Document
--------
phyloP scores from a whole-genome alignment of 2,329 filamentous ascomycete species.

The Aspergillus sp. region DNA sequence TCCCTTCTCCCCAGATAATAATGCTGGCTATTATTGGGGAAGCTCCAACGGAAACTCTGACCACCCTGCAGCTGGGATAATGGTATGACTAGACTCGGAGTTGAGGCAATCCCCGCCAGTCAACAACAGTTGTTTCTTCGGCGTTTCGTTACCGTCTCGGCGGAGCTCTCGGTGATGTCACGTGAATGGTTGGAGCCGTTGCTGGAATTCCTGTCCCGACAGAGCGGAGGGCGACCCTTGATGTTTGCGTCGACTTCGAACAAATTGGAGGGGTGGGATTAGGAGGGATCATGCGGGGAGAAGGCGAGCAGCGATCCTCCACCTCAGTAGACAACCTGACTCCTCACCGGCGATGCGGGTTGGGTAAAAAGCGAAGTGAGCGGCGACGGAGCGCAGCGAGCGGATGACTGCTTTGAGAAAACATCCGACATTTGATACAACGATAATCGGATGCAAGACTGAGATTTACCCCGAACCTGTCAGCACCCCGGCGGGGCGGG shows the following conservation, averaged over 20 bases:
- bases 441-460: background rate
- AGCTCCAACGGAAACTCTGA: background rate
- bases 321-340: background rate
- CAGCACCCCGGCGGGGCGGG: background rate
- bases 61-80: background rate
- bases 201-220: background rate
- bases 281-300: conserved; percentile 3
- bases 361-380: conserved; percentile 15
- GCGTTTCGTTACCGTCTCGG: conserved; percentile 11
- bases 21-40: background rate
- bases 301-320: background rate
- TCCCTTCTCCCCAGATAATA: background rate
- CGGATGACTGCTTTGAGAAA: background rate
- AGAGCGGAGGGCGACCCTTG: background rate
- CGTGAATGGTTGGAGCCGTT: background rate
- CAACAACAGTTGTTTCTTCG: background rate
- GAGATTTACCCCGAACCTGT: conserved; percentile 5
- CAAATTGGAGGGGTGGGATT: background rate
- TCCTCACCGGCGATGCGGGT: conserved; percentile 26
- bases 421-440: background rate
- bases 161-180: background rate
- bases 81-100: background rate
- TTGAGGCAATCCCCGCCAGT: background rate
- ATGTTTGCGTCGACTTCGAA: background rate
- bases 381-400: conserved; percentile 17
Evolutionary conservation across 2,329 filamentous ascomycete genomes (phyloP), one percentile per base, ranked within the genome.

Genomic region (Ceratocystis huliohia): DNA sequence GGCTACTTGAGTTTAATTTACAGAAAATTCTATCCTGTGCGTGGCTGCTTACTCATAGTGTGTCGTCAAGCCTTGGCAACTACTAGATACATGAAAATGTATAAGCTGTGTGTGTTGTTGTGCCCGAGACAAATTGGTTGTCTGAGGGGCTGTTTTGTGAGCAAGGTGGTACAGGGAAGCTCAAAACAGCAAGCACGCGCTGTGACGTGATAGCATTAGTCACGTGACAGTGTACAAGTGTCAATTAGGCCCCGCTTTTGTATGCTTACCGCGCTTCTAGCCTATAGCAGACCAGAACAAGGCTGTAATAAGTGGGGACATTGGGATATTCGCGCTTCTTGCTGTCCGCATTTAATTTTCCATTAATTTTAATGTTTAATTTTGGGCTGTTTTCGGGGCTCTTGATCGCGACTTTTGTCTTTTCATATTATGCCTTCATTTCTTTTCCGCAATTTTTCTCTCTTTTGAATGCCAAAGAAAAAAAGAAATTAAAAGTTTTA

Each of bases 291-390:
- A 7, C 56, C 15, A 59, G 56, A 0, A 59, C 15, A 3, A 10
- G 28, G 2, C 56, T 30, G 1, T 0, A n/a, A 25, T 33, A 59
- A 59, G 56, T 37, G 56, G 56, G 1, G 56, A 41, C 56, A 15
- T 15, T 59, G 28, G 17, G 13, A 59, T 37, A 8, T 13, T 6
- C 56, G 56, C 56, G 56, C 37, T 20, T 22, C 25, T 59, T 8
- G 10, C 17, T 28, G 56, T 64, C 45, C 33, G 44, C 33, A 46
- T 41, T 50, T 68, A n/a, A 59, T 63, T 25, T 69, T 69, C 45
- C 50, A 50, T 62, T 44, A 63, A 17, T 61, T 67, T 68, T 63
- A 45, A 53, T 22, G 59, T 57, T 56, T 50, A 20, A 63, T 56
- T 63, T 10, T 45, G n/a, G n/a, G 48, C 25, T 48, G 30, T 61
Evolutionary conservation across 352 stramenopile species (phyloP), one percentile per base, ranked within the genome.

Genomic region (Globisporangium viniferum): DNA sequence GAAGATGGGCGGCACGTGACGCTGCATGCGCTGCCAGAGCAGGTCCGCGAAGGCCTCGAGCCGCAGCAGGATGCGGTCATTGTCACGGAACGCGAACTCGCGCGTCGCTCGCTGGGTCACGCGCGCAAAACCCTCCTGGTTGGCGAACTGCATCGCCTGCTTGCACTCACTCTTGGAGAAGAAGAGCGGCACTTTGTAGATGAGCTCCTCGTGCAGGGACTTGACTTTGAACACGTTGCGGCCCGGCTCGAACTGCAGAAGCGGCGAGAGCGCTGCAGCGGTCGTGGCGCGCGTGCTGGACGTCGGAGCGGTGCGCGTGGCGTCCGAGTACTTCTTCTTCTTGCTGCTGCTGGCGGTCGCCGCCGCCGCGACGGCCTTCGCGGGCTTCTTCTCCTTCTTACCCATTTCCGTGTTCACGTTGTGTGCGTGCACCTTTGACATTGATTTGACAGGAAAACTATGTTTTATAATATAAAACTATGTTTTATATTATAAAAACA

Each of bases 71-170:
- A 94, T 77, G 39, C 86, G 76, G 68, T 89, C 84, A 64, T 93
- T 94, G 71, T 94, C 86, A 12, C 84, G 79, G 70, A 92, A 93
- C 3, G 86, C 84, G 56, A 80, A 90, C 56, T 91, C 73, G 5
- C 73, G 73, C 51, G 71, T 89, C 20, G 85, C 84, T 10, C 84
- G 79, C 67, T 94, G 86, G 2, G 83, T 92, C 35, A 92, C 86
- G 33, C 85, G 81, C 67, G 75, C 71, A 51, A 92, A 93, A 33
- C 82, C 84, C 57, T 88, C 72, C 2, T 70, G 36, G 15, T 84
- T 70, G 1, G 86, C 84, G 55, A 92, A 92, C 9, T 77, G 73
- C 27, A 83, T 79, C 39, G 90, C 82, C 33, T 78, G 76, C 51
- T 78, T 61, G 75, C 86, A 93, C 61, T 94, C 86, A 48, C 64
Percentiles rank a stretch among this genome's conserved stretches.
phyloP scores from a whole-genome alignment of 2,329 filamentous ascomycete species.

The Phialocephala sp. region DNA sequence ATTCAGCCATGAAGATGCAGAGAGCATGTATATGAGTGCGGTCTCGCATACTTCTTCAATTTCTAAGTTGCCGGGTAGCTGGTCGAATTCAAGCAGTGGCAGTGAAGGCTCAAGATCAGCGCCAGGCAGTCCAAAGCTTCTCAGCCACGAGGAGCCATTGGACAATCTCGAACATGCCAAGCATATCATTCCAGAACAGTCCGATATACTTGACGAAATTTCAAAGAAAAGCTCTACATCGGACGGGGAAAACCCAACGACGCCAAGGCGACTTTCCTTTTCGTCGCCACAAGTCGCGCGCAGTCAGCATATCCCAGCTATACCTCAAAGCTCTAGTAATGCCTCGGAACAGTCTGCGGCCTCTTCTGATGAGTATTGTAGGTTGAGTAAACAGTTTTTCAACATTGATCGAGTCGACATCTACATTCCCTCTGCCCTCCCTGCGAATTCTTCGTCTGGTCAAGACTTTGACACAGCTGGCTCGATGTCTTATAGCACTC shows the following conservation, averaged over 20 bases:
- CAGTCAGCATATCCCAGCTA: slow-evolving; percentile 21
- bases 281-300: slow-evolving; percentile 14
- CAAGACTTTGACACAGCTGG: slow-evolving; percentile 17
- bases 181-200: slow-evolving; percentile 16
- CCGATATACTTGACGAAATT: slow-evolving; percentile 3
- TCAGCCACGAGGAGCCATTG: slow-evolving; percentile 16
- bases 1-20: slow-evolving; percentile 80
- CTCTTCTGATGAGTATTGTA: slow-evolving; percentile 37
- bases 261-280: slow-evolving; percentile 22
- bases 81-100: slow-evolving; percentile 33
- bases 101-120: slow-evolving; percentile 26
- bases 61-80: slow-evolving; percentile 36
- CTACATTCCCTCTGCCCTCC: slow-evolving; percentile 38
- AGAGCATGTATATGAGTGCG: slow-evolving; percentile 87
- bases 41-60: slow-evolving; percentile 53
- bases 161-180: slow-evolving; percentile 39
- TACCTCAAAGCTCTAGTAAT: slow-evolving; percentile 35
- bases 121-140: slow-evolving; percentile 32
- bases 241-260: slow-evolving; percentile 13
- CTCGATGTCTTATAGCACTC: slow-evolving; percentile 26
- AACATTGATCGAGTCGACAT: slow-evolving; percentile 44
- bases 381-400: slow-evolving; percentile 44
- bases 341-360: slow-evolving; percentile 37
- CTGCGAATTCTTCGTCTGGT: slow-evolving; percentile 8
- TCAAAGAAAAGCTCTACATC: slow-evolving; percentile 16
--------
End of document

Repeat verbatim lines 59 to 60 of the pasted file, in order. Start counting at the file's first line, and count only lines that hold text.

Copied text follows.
- CAAGACTTTGACACAGCTGG: slow-evolving; percentile 17
- bases 181-200: slow-evolving; percentile 16